How to Store Garlic
Garlic's spicy bite is a sought-after flavor and the ease of growing this long-season plant means it is often found in vegetable gardens. It is also easy to store. In addition to cool, dry storage, garlic can be dried, turned into powder, frozen, pickled, fermented and frozen. However, it should not be canned.
- What Do I Need to Know About Growing Garlic?
- What’s the Best Way to Store Garlic?
- What’s the Best Softneck Garlic Variety for Storage?
- What’s the Best Hardneck Garlic Variety for Storage?
- How Do I Freeze Garlic?
- Can I Pickle Garlic?
- Can Garlic be Fermented?
- Can Garlic be Canned?
- Can I Store Garlic in the Refrigerator?
- How Do I Dry Garlic?
- How Do I Make Garlic Powder?
- How Do I Store Garlic in Oil?
- How Do I Store Garlic in a Braid?
- Do Growing Conditions Affect Garlic Storage?
- How Should I Cure Garlic Before Storing?
- Can I Store Garlic in the Ground?
- What Problems Might I Have with Stored Garlic?
- How Long Will Stored Garlic Last?
What Do I Need to Know About Growing Garlic?
Garlic is a long-season crop that can be planted in early spring or late fall (well-mulched in cold climates). It needs loose fertile soil and regular water. A heavy feeder, it should have extra nitrogen such as bone meal or fish emulsion until cloves begin to form. It needs regular water but good drainage. You can grow either hardneck or softneck garlic, or both.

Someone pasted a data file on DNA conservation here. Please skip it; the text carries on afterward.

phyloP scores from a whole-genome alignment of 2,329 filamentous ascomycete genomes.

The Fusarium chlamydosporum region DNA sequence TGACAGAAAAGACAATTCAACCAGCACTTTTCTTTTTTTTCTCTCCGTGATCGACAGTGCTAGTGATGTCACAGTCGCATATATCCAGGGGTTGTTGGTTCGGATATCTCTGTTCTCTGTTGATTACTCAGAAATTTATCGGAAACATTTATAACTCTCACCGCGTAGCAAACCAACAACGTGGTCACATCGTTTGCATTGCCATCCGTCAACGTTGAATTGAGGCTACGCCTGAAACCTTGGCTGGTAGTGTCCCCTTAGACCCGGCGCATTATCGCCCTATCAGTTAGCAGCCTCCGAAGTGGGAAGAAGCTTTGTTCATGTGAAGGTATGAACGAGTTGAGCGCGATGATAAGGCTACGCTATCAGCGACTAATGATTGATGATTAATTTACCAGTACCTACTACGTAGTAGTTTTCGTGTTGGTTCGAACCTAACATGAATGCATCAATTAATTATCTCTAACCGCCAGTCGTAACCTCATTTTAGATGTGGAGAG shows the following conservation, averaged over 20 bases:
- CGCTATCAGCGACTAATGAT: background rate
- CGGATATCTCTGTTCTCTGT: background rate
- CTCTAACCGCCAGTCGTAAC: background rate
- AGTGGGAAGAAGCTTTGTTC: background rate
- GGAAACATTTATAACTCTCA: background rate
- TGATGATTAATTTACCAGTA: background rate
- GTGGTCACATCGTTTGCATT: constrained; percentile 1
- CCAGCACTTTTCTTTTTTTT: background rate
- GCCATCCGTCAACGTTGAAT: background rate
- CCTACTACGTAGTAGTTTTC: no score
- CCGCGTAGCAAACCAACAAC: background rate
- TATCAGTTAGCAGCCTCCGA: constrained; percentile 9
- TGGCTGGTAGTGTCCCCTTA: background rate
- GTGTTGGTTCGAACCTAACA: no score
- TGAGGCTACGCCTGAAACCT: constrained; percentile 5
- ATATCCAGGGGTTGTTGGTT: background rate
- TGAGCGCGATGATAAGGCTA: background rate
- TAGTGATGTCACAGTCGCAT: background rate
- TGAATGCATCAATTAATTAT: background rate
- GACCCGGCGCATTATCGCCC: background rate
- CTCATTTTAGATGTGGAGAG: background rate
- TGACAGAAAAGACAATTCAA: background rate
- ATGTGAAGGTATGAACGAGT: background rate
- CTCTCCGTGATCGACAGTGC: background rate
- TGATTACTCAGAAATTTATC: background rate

What’s the Best Way to Store Garlic?
There really is no “best” way of preserving garlic. Garlic storage depends on such factors as the variety you grow, your climate and the facilities you have for storage. If you can provide cool, dry dark storage inside, that may be the easiest way to store the cloves. However, garlic also lends itself to being pickled in brine or fermented. Chopped cloves can be frozen as is or pureed in oil and frozen.
What’s the Best Softneck Garlic Variety for Storage?
Softneck garlic is the type you’ll find in the grocery and grows better in mild climates. This kind of garlic has the longest storage qualities, but there are variations. Most of these will store 10 months or longer:
- Blanco Piacenza
- California Early
- Corsican Red
- Inchelium Red
- Nootka Rose
- Silver White
- French Red
What’s the Best Hardneck Garlic Variety for Storage?
Rocambole and purple stripe hardnecks are the hardiest and best for cold climates. In warmer climates, porcelain hardneck garlics are a better choice. None of these store as long as softnecks, however, they have larger cloves and more complex flavors. Most will last an average of six months:
- Georgian Crystal
- Italian Red
- Chesnok Red
- Spanish Roja
- Georgian Fire
- China Dawn
How Do I Freeze Garlic?